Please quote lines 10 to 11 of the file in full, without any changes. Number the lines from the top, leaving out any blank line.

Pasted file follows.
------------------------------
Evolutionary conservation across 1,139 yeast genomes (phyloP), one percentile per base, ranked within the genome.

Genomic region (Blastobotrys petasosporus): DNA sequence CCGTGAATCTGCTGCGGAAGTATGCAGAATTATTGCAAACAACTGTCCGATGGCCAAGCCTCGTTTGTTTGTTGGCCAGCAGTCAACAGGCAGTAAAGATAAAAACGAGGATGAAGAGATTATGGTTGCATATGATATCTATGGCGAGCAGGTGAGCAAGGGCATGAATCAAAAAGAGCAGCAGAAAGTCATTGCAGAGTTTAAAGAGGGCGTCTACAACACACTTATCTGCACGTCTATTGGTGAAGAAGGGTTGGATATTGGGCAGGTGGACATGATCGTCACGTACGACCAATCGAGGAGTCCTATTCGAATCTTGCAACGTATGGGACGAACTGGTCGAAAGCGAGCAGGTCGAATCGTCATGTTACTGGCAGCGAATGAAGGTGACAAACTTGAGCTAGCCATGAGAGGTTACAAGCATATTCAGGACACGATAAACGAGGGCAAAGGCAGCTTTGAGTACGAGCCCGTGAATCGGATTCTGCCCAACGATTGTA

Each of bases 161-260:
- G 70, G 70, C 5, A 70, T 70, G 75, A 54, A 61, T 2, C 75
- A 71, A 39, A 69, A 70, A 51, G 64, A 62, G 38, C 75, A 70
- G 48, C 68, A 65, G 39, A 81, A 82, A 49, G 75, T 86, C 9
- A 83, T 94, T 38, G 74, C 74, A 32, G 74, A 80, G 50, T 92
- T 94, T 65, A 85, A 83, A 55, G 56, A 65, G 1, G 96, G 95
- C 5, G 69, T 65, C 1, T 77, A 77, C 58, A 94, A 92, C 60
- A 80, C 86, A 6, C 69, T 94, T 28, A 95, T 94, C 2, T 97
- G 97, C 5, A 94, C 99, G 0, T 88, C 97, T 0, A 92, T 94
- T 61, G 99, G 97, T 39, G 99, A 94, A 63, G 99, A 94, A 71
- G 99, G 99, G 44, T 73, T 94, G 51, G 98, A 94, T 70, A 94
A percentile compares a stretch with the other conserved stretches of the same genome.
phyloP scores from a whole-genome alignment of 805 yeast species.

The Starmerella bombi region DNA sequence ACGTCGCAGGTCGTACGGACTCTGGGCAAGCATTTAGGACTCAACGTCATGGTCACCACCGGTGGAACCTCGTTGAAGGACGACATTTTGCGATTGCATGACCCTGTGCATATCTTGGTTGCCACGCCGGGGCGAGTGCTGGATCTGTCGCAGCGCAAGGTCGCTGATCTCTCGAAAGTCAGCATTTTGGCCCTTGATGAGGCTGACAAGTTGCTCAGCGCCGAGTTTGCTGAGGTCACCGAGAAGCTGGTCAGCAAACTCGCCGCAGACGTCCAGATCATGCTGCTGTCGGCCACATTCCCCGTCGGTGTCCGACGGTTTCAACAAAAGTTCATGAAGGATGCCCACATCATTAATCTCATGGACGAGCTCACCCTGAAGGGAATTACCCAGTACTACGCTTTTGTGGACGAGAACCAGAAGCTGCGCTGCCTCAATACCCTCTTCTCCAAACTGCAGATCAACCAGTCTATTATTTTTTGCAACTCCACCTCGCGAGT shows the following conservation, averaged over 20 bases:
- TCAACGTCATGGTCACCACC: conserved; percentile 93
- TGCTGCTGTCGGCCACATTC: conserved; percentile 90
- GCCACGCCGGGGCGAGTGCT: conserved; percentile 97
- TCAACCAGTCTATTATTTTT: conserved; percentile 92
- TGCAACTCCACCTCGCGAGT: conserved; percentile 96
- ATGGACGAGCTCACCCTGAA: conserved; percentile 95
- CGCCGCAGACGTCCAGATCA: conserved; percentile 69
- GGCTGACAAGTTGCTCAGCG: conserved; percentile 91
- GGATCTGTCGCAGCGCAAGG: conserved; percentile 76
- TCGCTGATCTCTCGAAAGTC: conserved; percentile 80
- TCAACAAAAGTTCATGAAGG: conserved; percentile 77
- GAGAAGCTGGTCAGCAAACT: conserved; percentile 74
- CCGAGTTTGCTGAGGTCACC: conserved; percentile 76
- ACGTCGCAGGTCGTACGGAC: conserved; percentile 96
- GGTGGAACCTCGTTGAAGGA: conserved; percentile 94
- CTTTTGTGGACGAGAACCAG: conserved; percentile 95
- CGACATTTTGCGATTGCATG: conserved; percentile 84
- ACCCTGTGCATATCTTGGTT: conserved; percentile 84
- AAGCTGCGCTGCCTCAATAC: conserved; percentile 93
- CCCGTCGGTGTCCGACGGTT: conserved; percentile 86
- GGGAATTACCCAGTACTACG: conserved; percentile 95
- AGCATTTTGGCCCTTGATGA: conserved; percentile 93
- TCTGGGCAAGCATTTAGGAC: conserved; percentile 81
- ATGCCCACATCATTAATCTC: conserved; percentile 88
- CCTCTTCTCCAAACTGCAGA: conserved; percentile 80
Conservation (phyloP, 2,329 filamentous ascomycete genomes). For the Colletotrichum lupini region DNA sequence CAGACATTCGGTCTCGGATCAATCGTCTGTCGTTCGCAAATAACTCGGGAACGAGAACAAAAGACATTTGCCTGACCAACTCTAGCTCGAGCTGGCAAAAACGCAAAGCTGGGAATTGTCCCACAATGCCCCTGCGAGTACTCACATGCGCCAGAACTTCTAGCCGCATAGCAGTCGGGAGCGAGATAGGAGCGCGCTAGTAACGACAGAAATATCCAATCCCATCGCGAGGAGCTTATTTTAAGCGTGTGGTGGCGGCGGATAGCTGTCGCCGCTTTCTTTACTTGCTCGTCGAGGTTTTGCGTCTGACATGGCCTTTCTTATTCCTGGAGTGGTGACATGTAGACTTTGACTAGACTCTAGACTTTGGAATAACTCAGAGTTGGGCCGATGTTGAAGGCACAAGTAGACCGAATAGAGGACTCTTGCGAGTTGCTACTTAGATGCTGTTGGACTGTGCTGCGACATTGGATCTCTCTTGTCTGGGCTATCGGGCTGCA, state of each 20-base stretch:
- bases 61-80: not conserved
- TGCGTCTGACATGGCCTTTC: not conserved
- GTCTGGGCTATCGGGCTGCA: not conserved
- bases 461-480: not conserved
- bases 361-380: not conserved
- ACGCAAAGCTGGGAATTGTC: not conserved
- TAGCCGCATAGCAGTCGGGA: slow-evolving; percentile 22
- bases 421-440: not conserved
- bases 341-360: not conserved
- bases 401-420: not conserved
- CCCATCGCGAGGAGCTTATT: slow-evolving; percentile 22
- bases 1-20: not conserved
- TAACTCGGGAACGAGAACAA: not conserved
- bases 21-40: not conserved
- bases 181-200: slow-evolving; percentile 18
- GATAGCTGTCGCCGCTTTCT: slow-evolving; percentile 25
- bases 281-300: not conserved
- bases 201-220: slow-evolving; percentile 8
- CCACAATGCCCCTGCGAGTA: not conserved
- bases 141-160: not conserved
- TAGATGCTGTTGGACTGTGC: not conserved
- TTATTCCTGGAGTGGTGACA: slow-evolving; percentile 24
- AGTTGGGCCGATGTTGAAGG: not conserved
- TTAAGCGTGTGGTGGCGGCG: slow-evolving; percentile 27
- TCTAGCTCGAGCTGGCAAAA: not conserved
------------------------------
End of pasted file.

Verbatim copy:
- A 80, C 86, A 6, C 69, T 94, T 28, A 95, T 94, C 2, T 97
- G 97, C 5, A 94, C 99, G 0, T 88, C 97, T 0, A 92, T 94